Independent medical providers fight insurance, Medicaid over reimbursement

Independent doctors may get lower reimbursement rates from insurers; leads some to sell their practices, or switch to private-pay only, affecting accessibility for patients

When Dr. Laura Valle, a certified nurse midwife and menopause practitioner, opened her practice in May 2022, she had done so with the hopes of giving her patients the time and care she provided when practicing previously in Europe.

By accepting commercial health insurance and Medicaid plans, though, she found she was barely able to break even on her operating costs month-to-month given the administrative hassles and reimbursement levels.

Valle was not able to take a salary for herself and was only able to pay herself one time in 2023 in the amount of $400.

“As a single mom, that’s just not something that’s sustainable, and for anybody, I’m sure no one wants to work for nothing,” said Valle, owner of Willow Women’s Health in Kettering.

It’s an experience felt by many health providers and doctors, the Montgomery County Medical Society says, including medical providers who have independent practices or work as part of a larger health or hospital system.

Independent providers often get the short end of the stick, said Dr. John Corker, president of the Montgomery County Medical Society, a voluntary membership organization for physicians in Montgomery County and the contiguous surrounding counties.

“Obtaining payment from insurers, whether that’s government insurers — Medicaid, Medicare — or private insurers … It’s a challenge for everybody. It’s especially a challenge for independent physicians,” Corker said.

Challenges in prices

For the government payors, there’s a price differential for doctors who provide services in an outpatient setting versus at a hospital. Hospitals can charge an additional facility fee, even if the independent provider is providing the same care, just in a different setting, according to the Montgomery County Medical Society.

Under contract negotiations, commercial insurers may pay higher reimbursements to larger groups, such as large hospital systems, because of their market share, Corker said.

“Insurance companies want access to all those patients or all these doctors who are incorporated under a hospital system under an employment model,” Corker said.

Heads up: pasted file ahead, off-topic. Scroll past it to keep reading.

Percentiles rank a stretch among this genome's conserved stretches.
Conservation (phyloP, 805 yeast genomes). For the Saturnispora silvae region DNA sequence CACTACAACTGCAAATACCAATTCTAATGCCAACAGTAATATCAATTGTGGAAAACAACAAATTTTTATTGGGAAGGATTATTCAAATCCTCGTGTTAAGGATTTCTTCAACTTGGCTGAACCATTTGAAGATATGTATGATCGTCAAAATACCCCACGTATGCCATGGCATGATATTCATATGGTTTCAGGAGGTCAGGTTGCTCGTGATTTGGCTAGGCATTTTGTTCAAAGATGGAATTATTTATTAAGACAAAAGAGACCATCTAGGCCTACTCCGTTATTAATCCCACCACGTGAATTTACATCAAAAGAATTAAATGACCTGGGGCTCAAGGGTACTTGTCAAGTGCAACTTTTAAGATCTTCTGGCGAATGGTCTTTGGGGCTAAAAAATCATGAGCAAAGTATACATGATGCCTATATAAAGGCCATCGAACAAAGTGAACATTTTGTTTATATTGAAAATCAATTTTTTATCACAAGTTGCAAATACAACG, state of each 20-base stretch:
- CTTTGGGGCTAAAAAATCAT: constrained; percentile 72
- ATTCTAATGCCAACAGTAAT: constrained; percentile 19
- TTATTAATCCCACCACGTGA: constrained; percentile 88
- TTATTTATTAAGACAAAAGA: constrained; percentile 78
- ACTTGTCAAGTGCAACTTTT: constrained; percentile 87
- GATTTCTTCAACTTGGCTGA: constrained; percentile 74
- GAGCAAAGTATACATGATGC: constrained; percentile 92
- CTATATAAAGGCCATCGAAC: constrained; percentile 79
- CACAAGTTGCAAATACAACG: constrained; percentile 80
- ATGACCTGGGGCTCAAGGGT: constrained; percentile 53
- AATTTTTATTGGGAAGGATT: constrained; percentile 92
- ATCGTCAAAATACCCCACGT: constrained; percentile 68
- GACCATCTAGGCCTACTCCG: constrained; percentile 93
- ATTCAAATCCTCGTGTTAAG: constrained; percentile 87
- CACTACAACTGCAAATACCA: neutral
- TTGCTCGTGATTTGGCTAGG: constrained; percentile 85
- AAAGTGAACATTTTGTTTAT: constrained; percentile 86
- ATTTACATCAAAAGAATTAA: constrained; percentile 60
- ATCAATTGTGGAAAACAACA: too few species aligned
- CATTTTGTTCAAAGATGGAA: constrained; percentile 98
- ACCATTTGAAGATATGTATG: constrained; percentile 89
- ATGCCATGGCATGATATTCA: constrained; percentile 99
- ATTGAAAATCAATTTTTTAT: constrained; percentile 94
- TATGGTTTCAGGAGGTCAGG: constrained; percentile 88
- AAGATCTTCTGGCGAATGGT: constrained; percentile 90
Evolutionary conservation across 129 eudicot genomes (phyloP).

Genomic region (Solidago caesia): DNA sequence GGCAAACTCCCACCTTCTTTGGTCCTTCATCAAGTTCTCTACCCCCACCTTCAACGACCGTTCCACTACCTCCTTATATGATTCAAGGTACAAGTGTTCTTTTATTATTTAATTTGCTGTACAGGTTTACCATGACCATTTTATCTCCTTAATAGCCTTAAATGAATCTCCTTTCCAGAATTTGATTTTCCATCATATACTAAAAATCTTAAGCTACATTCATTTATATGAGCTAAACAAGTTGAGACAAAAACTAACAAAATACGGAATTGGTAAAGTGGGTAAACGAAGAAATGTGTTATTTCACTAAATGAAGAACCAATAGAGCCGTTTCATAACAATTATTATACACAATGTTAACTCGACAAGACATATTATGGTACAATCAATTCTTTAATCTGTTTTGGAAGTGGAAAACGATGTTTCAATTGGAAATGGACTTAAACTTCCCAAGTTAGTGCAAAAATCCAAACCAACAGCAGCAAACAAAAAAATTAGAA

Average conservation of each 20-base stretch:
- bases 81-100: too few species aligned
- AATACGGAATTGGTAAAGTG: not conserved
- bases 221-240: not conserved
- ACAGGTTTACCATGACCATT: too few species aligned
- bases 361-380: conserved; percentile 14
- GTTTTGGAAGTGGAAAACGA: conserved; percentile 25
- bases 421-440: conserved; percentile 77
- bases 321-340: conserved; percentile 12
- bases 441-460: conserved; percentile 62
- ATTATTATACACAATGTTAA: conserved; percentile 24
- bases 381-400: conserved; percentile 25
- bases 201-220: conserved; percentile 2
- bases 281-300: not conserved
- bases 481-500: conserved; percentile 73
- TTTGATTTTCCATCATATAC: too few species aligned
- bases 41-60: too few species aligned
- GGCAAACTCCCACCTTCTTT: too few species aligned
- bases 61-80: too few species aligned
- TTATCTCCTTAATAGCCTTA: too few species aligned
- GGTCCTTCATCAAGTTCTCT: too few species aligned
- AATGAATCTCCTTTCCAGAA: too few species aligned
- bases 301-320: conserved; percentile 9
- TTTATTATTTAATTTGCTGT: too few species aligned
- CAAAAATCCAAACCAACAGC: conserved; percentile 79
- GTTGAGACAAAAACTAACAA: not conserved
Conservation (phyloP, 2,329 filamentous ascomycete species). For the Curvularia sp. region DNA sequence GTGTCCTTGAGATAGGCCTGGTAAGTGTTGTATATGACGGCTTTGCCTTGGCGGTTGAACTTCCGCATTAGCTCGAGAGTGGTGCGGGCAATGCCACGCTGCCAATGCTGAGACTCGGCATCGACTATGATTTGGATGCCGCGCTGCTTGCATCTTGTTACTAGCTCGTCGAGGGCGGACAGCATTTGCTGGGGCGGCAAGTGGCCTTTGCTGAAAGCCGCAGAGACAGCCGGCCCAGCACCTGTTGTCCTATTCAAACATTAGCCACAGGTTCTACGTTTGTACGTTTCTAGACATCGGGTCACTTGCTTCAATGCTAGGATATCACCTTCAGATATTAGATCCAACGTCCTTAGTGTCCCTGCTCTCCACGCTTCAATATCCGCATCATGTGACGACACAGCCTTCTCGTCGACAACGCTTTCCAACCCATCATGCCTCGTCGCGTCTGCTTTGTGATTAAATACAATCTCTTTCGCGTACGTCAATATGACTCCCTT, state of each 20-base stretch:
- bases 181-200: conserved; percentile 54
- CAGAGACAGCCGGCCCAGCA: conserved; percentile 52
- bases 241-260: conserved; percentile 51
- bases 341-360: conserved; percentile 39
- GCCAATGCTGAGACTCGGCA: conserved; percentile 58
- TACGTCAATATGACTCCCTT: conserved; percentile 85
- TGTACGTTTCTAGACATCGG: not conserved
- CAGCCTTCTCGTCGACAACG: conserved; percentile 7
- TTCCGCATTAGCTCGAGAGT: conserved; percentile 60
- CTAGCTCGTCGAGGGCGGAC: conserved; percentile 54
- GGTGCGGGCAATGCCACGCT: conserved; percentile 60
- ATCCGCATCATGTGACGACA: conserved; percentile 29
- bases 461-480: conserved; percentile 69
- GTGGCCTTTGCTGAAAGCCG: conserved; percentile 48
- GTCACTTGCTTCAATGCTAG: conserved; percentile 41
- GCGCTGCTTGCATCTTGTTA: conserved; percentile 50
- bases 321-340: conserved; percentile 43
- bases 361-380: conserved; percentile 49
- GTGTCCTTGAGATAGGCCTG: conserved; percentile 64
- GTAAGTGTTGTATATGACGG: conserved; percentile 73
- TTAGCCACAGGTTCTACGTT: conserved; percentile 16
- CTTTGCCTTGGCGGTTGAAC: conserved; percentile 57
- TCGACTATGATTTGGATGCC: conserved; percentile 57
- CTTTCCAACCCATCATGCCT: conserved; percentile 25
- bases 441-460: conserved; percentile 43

For Valle, she often did not get reimbursed for all of the care she provided, she said.

“My typical bill would go out around $400, and then what would come back to me on average was about $75 to $100,” Valle said.

Medicaid challenges

State legislators did approve payment increases for Ohio Medicaid for its fee-for-service pay schedule in the last state budget, and those increases went into effect in January. Most Medicaid members are under a managed care plan, though, which do not have to implement those increases.

Ohio Medicaid estimates the increases in the professional fee schedule for non-institutional providers ― meaning health care providers outside of a hospital or long-term care facility ― will result in $415 million in new funding in the next year. Specifically, most codes will be increased by 5% or more, according to the Ohio State Medical Association.

The Ohio State Medical Association recommends health care providers review their contracts with managed care organizations to see if the rate the provider is being paid is linked to the fee-for-service Medicaid fee schedule.

For state fiscal year 2023, Ohio spent approximately $36.1 billion, including both state and federal funds, on the Medicaid program as a whole. Of that, $24.6 billion went to managed care. Ohio Medicaid’s fee-for-service costs were approximately $5.1 billion, not including costs to the Department of Developmental Disabilities.

Most Ohioans who receive Medicaid services do so through a managed care provider, which receives a monthly payment from the state for each enrolled recipient.

Ohio Medicaid did not respond to a request for comment.

Streamlining reimbursement

Ohio’s health plans are working with providers and hospital systems to streamline reimbursement processes, said a statewide trade association representing health plans, like those offered by managed care providers and other insurance companies.

“The reimbursement process is determined by contracts between each provider and plan, so it varies from one to the next,” said Kelly O’Reilly, president and CEO of Ohio Association of Health Plans.

Administrative challenges can delay providers receiving reimbursements, O’Reilly said, such as a lack of complete and accurate data on the claim.

“Once the data is correct and complete, Ohio’s prompt pay rules require commercial plans to pay or deny a clean claim within 30 days and Medicaid plans to pay or deny within 21 days. Data from the plans indicates that these timelines are being met and often exceeded,” O’Reilly said.